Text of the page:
Analytical Project Structure: What is it and how is it done? + Detailed Example

In the next step in the logical framework methodology (LFM) we will make a hierarchical representation of the alternative chosen in the analysis of alternatives, which will make the transition to the logical framework matrix easier.

How do we do this?

With the project analytical framework (PAF).

Another post on the Logframe methodology:

This is today’s topic in Ingenio Empresa.

What is the analytical project structure

What has been constructed in the problem tree, objective tree and analysis of alternatives is embodied in the analytical project structure.

The analytical project structure is usually defined as the schematization of the project. An outline of the relationship of the optimal alternative with the objectives and actions. This relationship is presented in the form of a tree through hierarchical levels organized vertically.

  • Bottom of the tree: Activities
  • Second level of the tree: Outputs
  • Third level: Purpose
  • Top level: Project goals

How to make the analytical project structure

Step 1: The project goal

With the goal or goals of the project you describe how through your intervention (the whole bottom part of the analytical structure) you are going to generate a solution to the central problem.

Another way to define the purpose is: why is the project important? The answer should match what we would think of as the long-term impact of the project’s contribution; and we say contribution because the goal is not necessarily generated once the project is completed. In fact, it is more common for the goal to be generated as a long-term impact.

For example: Achieving a decrease in complaints and claims made by customers will not achieve:

Increase market share, profitability and employee motivation by itself.

It will contribute to this, of course. But not in isolation, as it depends on other, much more complex factors.

The immediate increase in market share, profitability and worker motivation. This will be a long-term impact.

How to do it: Take the goals or the goal at the top (the leaves) of the objectives tree. This will be the top of the analytical project structure.

Step 2: The purpose of the project

The purpose is the result or effect of having the project completed. According to the logical framework methodology, the project title originates from the purpose, which is why there should be one per project in the logical framework matrix.

The purpose is achieved through the production and implementation of the outputs. It will not be enough to have the outputs or products made. To achieve the purpose, you must use them.

For example, the “training program for after-sales personnel in customer service” will not contribute to reduce customer complaints if it is only trained once. This training should be a permanent part of the company, being periodic for current and new employees of the company.

How it is done: This is the same as the central objective of the objectives tree. It is connected to the goal or goals of the project.

Step 3: Project Outputs

The outputs are the goods or services (tangible products) resulting from the project to fulfill the purpose.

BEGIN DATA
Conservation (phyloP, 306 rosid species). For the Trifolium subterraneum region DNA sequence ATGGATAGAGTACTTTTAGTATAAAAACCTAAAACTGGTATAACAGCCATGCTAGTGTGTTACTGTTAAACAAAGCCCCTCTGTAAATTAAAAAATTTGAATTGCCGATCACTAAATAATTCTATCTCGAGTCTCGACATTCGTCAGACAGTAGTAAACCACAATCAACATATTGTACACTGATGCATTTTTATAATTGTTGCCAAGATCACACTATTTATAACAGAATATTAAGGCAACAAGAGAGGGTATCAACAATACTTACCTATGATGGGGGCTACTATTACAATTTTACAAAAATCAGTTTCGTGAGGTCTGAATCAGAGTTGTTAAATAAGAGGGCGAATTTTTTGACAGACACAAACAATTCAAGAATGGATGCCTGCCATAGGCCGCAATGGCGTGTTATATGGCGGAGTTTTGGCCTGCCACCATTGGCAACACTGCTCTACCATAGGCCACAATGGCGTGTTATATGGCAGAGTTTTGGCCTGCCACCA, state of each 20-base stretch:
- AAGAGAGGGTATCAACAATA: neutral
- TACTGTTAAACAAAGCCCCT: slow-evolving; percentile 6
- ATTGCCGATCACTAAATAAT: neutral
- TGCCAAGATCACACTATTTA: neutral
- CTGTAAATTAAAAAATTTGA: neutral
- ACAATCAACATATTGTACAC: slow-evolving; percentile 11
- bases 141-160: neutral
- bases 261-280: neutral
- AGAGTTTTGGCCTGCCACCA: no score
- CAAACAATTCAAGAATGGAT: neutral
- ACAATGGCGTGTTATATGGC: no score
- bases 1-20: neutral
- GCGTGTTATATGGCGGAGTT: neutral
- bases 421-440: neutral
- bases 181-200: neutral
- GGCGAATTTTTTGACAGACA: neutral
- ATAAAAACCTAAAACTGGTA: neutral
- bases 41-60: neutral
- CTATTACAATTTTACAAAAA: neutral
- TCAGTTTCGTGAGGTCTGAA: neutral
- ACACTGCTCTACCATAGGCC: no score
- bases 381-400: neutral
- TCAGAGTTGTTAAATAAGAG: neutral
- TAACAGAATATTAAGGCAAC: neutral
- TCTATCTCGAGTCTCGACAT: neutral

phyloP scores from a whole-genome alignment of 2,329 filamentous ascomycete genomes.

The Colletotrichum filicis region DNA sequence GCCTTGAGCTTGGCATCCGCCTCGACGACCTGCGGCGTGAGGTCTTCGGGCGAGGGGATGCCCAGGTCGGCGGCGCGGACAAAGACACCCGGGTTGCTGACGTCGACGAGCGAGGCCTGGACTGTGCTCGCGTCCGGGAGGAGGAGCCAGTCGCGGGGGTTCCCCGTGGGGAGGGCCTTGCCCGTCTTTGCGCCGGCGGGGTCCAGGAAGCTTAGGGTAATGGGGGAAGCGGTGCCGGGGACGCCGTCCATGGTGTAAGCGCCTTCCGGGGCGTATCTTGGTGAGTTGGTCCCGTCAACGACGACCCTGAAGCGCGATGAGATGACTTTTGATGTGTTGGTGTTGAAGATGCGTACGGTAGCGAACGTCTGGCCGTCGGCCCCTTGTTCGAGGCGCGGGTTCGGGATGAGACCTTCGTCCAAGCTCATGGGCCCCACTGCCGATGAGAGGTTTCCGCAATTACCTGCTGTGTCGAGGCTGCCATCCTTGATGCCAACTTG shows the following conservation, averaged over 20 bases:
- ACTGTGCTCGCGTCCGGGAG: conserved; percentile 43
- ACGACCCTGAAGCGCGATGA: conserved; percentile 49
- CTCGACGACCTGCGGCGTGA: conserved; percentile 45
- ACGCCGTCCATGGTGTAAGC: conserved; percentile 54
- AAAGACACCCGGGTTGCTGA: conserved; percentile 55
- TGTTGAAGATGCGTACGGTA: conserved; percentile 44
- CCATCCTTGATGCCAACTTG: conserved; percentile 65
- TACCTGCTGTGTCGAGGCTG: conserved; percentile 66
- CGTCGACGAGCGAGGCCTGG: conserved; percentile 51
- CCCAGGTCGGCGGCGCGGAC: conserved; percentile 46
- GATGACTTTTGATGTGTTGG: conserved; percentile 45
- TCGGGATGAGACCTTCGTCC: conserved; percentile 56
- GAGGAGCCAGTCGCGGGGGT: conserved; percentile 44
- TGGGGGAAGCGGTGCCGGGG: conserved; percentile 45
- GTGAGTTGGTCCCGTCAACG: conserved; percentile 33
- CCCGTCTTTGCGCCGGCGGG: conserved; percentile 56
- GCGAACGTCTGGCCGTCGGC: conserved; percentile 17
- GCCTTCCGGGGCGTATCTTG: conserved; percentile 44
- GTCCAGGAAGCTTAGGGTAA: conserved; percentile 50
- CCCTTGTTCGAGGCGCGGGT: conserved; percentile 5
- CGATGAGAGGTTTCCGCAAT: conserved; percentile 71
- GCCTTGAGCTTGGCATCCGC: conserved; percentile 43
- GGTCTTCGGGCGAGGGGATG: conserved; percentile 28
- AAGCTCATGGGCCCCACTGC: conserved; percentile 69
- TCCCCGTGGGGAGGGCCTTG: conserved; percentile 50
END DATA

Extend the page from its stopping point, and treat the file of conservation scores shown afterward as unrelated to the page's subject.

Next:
Consequently, we must write them as the result of an action. In fact, and in anticipation of the logical framework matrix, the outputs are defined as results.

How it is done: In the outputs you place the result of having executed the strategies (actions) of the analysis of alternatives. 

Step 4: Project activities

In the activities you define what you will do to fulfill the strategies and deliver the outputs.

Personally I like to call them macro-activities, because in this step we define only the most relevant ones per output.

Of course there will be times to define them in detail, but this will be done in other instances of the project planning, for example when the disaggregated work breakdown structure (WBS) or the responsibility assignment matrix is elaborated.

How is this done? Define the activities required for each output in chronological order.

Step 5: Generate the Analytical project structure

Having all the steps done, the only thing left to do is to draw the analytical project structure.

How to do it: I show you with an example of an Analytical project structure.

Example of project analytical structure

We will continue with the Colusa Inc example that we have been developing in the problem tree, objectives and alternatives analysis.

The objectives tree:

example of objetive tree

And the optimal strategies of the analysis of alternatives:

  • Staff training in IT, hosting and domain knowledge.
  • Elaborate mystery shopping sessions with after-sales service personnel.
  • Implementation of support evaluation mechanisms at the end of the call and by e-mail sent to the customer.
  • Provide training to technical support staff.
  • Negotiation with CMS providers to provide the customer with quick and easy installation.
  • Implementation of the Zapp method

Step 1. The goals of the project are in the objective tree at the top.

  • Profit increase
  • Market share growth
  • Increased workforce motivation.

Step 2. The purpose of the project is the central objective in the objective tree.

  • Decrease in complaints and claims made by customers.

Step 3: The project outputs are generated from the strategies defined from the alternatives analysis.

With this, we have finished the analytical structure of the project.

Step 4: What activities are needed to carry out the strategies? Now, we define the activities from the outputs:

Step 5: The above steps are consolidated in the analytical project structure as follows:

example of analytical project structure

With this done, we are ready for the next step in the logical framework methodology.

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